• Reason #4: No matter how well designed your software is, some users prefer learning through demonstration over learning through experimentation. Those users need a guide, or a video, or something.

Why You Should Just Roll Your Own User Guide Infrastructure
There are solutions out there building wikis and user guides etc. Some of them are free and many of them are not. I’ve tried lots of different things over the years, including:

  • RedMine – too painful and ugly
  • ZenDesk forums – forums aren’t user guides and users leave my site
  • Atlassian Confluence – lovely but expensive
  • Comatose – the gem is dead, unmaintained, and stale
  • Refinery CMS – I don’t want a separate admin tool for help pages (otherwise I lourve Refinery CMS)
  • ActiveAdmin + Awesome Nested Set + CK Editor – User guide bits and bites delivered in less than an hour!

I already had active admin, and it’s super easy to add CK editor to active admin forms, so all I had to do was create a simple model with a title, body, and the ability to nest pages. With Rails, I was able to do that in about a half an hour, but I rounded up to an hour cuz I don’t want to seem vain. :)

What About the Content? Let the questions be your guide
I use ZenDesk for my support tickets, and about half of them are questions. I’ve fallen into a pattern with these support tickets that I think is very lean. Here’s an example:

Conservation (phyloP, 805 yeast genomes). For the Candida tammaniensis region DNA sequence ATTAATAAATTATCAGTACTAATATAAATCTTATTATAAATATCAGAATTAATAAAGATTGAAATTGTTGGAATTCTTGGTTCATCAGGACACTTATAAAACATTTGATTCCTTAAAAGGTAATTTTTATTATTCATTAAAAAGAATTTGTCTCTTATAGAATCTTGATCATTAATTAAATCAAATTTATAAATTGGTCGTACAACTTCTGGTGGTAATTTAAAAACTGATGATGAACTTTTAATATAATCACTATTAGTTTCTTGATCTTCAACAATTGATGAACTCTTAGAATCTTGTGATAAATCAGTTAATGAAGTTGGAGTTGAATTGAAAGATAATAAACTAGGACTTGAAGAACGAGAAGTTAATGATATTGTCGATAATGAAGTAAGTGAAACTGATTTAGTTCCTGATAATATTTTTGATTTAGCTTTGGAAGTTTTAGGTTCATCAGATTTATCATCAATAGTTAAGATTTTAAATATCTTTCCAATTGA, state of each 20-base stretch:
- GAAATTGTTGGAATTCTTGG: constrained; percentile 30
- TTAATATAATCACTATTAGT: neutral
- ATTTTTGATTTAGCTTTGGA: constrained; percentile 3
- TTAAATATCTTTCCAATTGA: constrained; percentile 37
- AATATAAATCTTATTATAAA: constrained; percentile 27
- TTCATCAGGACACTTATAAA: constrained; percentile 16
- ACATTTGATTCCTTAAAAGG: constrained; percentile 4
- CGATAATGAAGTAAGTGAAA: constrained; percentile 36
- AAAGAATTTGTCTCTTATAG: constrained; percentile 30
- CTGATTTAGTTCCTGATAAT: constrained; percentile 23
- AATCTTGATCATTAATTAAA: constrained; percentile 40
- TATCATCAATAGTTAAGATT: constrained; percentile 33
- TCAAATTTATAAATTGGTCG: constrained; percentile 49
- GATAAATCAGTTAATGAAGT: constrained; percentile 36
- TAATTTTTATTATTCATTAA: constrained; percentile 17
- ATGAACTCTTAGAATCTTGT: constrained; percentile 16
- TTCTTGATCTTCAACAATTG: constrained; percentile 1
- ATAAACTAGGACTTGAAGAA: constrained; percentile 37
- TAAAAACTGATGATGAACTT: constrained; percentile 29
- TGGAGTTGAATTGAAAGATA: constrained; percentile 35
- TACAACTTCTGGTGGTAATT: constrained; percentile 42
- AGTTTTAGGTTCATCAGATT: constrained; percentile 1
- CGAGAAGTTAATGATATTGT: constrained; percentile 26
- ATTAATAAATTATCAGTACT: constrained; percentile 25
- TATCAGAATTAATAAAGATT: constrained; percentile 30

Hi John,
Based on your question, I put together a new page in the User Guide this morning to show how to edit user info such as birth date and phone number. Here’s a link:

https://trooptrack.com/help_pages?page=53

Please check that out and let me know if it doesn’t work.

Thanks!

Dave Christiansen,
Owner, TroopTrack.com

I like this approach because it doesn’t duplicate effort and I know the content is needed. The problem with this is one I experienced when I was trying to use ZenDesk forums in the same way – it’s easy to end up with an unstructured mess unless you give the user guide a structural smackdown as you go.

I started out with a skeleton that mimics the structure of my application. This is a pretty common approach and let’s face it, there’s no huge need to be innovative here. A user guide that is structured like the application is pretty intuitive. It might be more artsy to write it like a novel, but … (Oh, hang on, I find myself tempted to try that).

A Page a Day Keeps the Wrackspurts Away